Wednesday, August 31, 2005
Law on Default Relief Held Inapplicable to Summary Judgments
By Kenneth Ofgang, Staff Writer/Appellate Courts
A statute requiring a trial court to grant relief from “default or dismissal” upon timely motion, accompanied by a declaration showing that the default was the fault of the defendant’s attorney, does not apply to summary judgments, the Court of Appeal for this district ruled yesterday.
Concluding that a contrary ruling by another panel was erroneous, Div. Eight affirmed Los Angeles Superior Court Judge Robert Hight’s denial of a motion to set aside a summary judgment in favor of Loyola Marymount University in a suit by a former employee.
The plaintiff, Rebecca Prieto, was working as an assistant bursar for the university when she developed carpal tunnel syndrome and eventually left on workers’ compensation leave. After three years off work, during which her physicians twice certified that her ability to perform her previous duties was limited, Prieto settled her workers’ compensation case for $69,000 in lump-sum benefits.
A month later, the university terminated Prieto’s employment of more than 20 years, citing its policy limiting leaves of absence to six months; the previous physician’s reports; a more recent report stating that she would be unable to work as an account specialist, a position which the university was willing transfer her to; and the university’s conclusion that it had no positions available for which she was suitable and which she could perform, even with reasonable accommodations.
Prieto brought suit in June 2002, alleging disability discrimination, wrongful discharge, and other causes of action. The university moved for summary judgment, and the motion was granted after neither Prieto or her attorney appeared at the hearing.
Hight found that the university had offered reasonable accommodation and had legitimate, nondiscriminatory reasons for the plaintiff’s termination.
In September 2003, just shy of six months after judgment was entered, Prieto’s attorney moved to set aside the judgment under Code of Civil Procedure Sec. 473(b), the mandatory relief statute. In support of the motion, counsel filed a declaration saying he did not receive notice of the summary judgment motion.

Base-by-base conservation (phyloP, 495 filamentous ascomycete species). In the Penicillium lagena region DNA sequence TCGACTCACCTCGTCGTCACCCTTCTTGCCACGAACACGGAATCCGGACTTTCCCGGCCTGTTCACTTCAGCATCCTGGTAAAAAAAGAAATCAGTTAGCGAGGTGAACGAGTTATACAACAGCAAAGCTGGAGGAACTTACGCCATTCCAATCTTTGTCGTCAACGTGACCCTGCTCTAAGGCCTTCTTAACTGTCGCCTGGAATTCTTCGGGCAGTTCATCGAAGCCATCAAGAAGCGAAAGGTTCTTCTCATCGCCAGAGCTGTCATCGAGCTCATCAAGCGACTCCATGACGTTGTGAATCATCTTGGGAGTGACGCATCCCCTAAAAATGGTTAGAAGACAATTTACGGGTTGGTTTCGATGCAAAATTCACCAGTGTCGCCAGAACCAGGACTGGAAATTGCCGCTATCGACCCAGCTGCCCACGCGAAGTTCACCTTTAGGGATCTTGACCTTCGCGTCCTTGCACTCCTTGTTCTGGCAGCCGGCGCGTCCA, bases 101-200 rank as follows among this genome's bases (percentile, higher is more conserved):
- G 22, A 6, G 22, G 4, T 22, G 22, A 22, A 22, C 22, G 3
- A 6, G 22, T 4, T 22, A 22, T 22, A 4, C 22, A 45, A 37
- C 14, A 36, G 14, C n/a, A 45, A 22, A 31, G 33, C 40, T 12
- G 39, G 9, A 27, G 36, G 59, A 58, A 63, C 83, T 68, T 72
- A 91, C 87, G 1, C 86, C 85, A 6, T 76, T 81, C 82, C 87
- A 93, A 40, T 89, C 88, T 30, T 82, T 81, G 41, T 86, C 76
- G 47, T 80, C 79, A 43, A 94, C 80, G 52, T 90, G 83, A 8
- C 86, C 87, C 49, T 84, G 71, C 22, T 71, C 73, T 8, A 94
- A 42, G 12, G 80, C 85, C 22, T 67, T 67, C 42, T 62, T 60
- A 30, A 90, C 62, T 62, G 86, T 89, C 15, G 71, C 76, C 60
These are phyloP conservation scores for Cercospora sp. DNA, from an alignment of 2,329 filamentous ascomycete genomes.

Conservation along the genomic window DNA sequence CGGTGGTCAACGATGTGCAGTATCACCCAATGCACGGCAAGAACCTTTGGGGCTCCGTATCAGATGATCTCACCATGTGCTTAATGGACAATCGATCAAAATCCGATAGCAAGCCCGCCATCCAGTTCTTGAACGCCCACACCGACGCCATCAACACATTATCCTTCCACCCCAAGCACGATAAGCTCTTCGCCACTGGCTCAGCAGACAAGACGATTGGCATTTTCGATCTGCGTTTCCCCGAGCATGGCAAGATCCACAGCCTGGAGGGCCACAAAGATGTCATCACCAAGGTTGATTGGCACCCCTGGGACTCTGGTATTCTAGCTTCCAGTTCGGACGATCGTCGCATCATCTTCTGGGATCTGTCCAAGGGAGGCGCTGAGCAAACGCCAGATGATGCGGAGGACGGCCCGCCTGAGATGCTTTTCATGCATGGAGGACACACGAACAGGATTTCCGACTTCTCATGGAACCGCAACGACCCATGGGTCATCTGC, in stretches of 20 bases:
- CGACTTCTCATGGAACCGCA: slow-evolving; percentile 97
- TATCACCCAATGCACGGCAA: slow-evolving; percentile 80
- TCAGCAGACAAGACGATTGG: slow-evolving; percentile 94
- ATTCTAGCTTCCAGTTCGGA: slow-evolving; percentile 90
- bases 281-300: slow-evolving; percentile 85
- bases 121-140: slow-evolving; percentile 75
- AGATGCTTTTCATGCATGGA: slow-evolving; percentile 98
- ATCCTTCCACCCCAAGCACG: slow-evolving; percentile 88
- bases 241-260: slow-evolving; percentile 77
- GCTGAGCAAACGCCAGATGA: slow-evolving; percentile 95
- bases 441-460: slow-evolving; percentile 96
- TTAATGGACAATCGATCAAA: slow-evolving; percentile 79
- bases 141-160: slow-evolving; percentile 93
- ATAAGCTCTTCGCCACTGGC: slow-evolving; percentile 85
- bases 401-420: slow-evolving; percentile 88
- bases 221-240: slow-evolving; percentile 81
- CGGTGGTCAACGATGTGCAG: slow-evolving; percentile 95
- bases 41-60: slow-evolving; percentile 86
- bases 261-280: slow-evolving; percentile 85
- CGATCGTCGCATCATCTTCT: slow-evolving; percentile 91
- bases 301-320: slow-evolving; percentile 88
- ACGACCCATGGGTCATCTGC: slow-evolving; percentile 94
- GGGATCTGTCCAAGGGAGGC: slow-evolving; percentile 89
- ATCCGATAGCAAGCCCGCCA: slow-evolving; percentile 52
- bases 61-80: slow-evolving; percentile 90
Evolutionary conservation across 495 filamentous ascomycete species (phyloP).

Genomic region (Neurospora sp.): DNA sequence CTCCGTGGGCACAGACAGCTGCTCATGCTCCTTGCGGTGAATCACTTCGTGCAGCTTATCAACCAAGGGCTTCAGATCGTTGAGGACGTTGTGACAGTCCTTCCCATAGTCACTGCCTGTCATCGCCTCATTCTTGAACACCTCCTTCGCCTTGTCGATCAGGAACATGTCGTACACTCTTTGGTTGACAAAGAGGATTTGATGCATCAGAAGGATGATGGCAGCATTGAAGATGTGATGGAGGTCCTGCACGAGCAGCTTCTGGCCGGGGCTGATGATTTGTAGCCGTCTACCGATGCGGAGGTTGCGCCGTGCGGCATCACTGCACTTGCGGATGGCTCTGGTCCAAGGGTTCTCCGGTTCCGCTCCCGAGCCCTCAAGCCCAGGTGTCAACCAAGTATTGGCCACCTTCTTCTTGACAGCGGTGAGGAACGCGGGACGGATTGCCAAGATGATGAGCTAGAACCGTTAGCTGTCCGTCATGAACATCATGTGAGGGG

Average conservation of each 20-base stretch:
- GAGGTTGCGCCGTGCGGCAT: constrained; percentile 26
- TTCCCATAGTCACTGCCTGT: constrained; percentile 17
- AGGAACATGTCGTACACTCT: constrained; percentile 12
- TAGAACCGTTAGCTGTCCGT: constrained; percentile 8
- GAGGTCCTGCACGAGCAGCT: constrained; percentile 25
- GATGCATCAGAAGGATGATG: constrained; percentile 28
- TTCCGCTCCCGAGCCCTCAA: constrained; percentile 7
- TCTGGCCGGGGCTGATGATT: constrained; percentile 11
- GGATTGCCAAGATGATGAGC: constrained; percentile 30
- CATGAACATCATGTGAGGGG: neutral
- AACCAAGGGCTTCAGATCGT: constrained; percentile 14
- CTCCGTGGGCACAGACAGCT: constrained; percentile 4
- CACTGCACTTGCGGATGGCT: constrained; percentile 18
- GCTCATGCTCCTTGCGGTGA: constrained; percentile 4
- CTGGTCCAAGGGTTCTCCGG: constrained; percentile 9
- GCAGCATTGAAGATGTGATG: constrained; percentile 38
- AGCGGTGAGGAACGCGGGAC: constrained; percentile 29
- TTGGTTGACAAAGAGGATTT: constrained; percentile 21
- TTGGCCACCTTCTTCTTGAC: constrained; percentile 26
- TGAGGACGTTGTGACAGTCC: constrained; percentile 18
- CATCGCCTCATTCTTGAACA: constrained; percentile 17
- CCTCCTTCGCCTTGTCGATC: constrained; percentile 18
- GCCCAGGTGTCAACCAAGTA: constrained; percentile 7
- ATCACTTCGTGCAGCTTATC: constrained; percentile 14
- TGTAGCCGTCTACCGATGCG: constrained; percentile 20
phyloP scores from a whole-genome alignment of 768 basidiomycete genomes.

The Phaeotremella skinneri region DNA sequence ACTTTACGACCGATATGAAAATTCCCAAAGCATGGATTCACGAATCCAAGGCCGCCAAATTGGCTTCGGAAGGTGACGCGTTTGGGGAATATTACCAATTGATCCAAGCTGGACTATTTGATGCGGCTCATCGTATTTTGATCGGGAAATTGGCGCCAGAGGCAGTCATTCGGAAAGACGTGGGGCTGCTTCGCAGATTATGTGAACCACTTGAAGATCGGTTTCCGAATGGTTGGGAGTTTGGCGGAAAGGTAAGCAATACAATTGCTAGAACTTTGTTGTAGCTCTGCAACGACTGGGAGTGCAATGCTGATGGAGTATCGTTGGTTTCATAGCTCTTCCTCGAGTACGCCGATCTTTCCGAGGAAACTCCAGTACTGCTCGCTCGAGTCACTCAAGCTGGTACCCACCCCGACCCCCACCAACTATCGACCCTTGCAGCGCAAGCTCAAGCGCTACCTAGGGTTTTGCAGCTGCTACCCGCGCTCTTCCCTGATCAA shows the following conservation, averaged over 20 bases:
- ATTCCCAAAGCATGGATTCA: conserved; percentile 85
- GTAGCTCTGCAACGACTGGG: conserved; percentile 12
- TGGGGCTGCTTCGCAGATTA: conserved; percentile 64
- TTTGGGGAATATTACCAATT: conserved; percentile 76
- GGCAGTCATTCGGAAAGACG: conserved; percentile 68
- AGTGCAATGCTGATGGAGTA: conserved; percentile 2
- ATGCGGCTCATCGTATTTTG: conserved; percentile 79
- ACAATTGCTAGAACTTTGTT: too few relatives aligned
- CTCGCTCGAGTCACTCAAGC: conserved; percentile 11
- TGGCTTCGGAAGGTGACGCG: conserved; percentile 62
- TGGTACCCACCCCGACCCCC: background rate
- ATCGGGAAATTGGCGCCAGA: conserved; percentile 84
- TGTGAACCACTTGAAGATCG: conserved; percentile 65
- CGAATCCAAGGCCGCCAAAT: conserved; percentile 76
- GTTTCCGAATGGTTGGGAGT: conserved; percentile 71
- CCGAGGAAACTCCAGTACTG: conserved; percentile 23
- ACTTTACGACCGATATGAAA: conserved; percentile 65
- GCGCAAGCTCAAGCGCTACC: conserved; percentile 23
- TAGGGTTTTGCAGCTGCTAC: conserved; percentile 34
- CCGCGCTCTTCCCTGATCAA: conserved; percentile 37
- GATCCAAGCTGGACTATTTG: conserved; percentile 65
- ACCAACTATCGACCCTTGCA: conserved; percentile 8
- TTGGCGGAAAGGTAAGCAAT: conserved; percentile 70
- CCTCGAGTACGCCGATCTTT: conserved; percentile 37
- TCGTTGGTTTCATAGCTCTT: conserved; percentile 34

Hight denied the motion, ruling that a grant of unopposed summary judgment is not a “default or dismissal” under Sec. 473; that the motion was not filed within a reasonable time, since counsel apparently learned of the ruling between the date of the hearing and the entry of judgment; and that a lack of notice is not attributable to counsel and thus does not fail under the mandatory provision.
In a footnote, Justice Madeline Flier, writing for the Court of Appeal, said Hight was in error in denying the motion on timeliness, because the mandatory provision of Sec. 473—unlike the discretionary provision, Sec. 473(a)—imposes no diligence requirement beyond compliance with the six-month limitation.
The court affirmed, however, noting that the motion was brought solely under Sec. 473(b) and concluding that Sec. 473(b) does not apply to summary judgments.
Flier explained that there are two prior Court of Appeal opinions on the issue—English v. IKON Business Solutions, Inc. (2001) 94 Cal. App. 4th 130, in which the Third District said the statute did not apply, and Avila v. Chua (1997) 57 Cal. App. 4th 860, in which this district’s Div. Five—in an opinion by Justice Orville Armstrong—said that it did.
Flier reasoned that the statute should be interpreted narrowly because it is an exception to the general rule that attorney fault is attributable to the client, and because the legislative intent was to grant relief from defaults and dismissals, which are entered by a clerk, as opposed to summary judgments, which are the result of a hearing before, and ruling by, a judge.
The jurist elaborated:
“The case at bar is a good illustration of the negative effects of applying the mandatory relief provision of section 473(b) to ‘defaults’ by an attorney that do not lead to the entry of a default by a clerk, which will in turn ‘result in [the] entry of a default judgment.’ Summary judgment was entered two and a half years ago, yet this case continues in litigation. One reason for the delay is that appellant’s counsel did nothing for nearly six months after March 2003 because he thought that he could make a motion to be relieved from default within six months and, as long as he confessed his fault, he had an absolute “right” to have that motion granted. Thus, rather than have the case resolved in March 2003 on its merits or, if summary judgment was denied, shortly thereafter following a trial, the parties, and the courts, are engaged in midyear 2005 in litigating the question of counsel’s default in opposing the summary judgment motion in early 2003.
Attorneys on appeal were Steven G. Cohn for the plaintiff and Steven D. Weinstein and Bethany A. Pelliconi of Musick, Peeler & Garrett for the university.
The case is Prieto v. Loyola Marymount University, B172366.
Copyright 2005, Metropolitan News Company